Eisgrau says there was a sense of “quiet satisfaction” from Feinstein, but no celebration. “This was a particular provision that was born of tragedy and violence,” he says. “There’s only really the determination to lessen people’s suffering.”
The backlash was immediate. 1994 was a bad year for Democrats for various reasons, but the assault weapons ban gave extra ammunition to the GOP, which took back the House and the Senate.
Because she was first elected to fill out Pete Wilson’s term, Feinstein had to run for re-election in ‘94. Former Feinstein press deputy Susan Kennedy remembers other fallout from the assault weapons fight during the ’94 campaign – “vitriol” over the issue and the need for extra security, being briefed on what to look for while walking through crowds, and a U.S. Marshal as Feinstein’s bodyguard.
"She had a sense of realism that only someone who has witnessed gun violence can have," Kennedy says. "There was no bravado about it. But I didn’t sense fear. I sensed an acute awareness that she takes any threats of crazies seriously."
In 2004, when the assault weapons ban expired, Feinstein introduced a ten-year extension. But there was little political will and the measure died as an amendment in the Senate. Kennedy says she was "very disappointed." And when Feinstein is disappointed, "she gets quiet." Kennedy says it took time for the senator to "recharge her batteries. But she just picked up the fight again, she never let it down."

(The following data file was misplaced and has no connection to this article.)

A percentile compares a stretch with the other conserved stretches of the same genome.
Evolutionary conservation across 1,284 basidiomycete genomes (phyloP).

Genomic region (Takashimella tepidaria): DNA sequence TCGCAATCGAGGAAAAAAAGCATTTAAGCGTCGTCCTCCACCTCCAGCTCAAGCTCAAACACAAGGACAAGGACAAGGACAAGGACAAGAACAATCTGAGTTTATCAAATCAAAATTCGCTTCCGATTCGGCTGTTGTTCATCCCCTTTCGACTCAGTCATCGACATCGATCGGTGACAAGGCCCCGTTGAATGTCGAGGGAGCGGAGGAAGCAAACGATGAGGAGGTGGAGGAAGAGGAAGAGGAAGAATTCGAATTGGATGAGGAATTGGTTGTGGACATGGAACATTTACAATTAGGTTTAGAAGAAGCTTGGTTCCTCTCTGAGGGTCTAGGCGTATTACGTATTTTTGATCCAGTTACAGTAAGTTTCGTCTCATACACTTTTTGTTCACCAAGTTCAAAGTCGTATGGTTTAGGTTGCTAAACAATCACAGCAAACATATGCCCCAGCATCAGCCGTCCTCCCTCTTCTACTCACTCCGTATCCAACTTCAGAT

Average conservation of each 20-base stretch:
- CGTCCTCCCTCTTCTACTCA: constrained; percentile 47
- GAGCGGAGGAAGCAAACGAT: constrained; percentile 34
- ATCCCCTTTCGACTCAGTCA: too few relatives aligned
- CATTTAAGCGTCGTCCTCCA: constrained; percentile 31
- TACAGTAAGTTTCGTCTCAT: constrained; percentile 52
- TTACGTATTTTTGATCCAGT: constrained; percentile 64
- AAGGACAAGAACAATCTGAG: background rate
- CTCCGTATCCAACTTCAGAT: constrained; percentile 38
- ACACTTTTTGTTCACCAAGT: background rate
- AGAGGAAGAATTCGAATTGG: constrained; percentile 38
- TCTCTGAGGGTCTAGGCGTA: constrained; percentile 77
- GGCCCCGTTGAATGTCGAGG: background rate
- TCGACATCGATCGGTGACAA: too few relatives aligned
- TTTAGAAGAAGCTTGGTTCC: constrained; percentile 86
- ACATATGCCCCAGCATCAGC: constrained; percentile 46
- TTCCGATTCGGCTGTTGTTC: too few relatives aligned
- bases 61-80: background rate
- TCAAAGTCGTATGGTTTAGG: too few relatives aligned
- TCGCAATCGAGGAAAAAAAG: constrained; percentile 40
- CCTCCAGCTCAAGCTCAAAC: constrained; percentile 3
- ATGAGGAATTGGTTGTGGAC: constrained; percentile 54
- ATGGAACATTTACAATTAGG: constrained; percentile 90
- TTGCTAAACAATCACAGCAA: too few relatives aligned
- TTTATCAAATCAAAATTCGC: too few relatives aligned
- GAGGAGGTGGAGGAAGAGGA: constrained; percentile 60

The battle ahead
Feinstein will soon face another round of disappointment.
Last December, the shooting of 20 children and six adults in Newtown, Connecticut created another opportunity for gun violence legislation. Feinstein’s new assault weapons ban passed the Senate Judiciary Committee, but not before a verbal battle that echoed an earlier confrontation with Larry Craig two decades earlier.
Joshua Horwitz, executive director of the Coalition to Stop Gun Violence, was in the room when GOP Senator Ted Cruz challenged Feinstein’s knowledge of the Second Amendment. Horwitz says her response was “classic Dianne Feinstein,” telling the junior Senator from Texas she was “reasonably well-educated” and had spent 20 years “up close and personal” with the Constitution. Horwitz relays that some people say Feinstein "has sharp elbows,” but he thinks “she just knows how to do her job.”
But Majority Leader Harry Reid — knowing the ban doesn’t have enough votes to pass the full Senate — will not include it in the gun violence bill. Instead, it will be an amendment that is expected to be voted down.
Feinstein turns 80 this year. This may be her last opportunity to make an assault weapons ban her Senate legacy. John Burton, who heads the California Democratic Party and has known Feinstein for decades, says there are no legacies.
"I don’t think Dianne wakes up saying, ‘And when I die, on my grave will be I have banned assault weapons.’ Dianne believes assault weapons are bad for our society and that’s why she’s doing it."
Kennedy had lunch with Feinstein last week. She describes the senator's mood ahead of the Senate vote as “somber,” but determined. Kennedy says Feinstein’s efforts won’t disappear. Even if a future senator gets an assault weapons ban passed, “her hand will be in it.”
Kennedy cites the example of the Desert Protection Act – a bill Feinstein’s predecessor Alan Cranston sought for decades. “Dianne would not have been able to get that passed had Alan Cranston not done all that work,” says Kennedy, adding that Feinstein's work on assault weapons “is not going to go to waste.”
Feinstein says she isn’t throwing in the towel. "This is a lifetime pursuit for me," she told the Commonwealth Club. "If I can’t get it done this time, there will be another time."
And there may be another opportunity. A poll last week by Quinnipiac University shows Americans support an assault weapons ban by 59-to-36 percent. Feinstein was just re-elected. She has six years to persuade her Congressional colleagues to mirror the opinions of the rest of the country.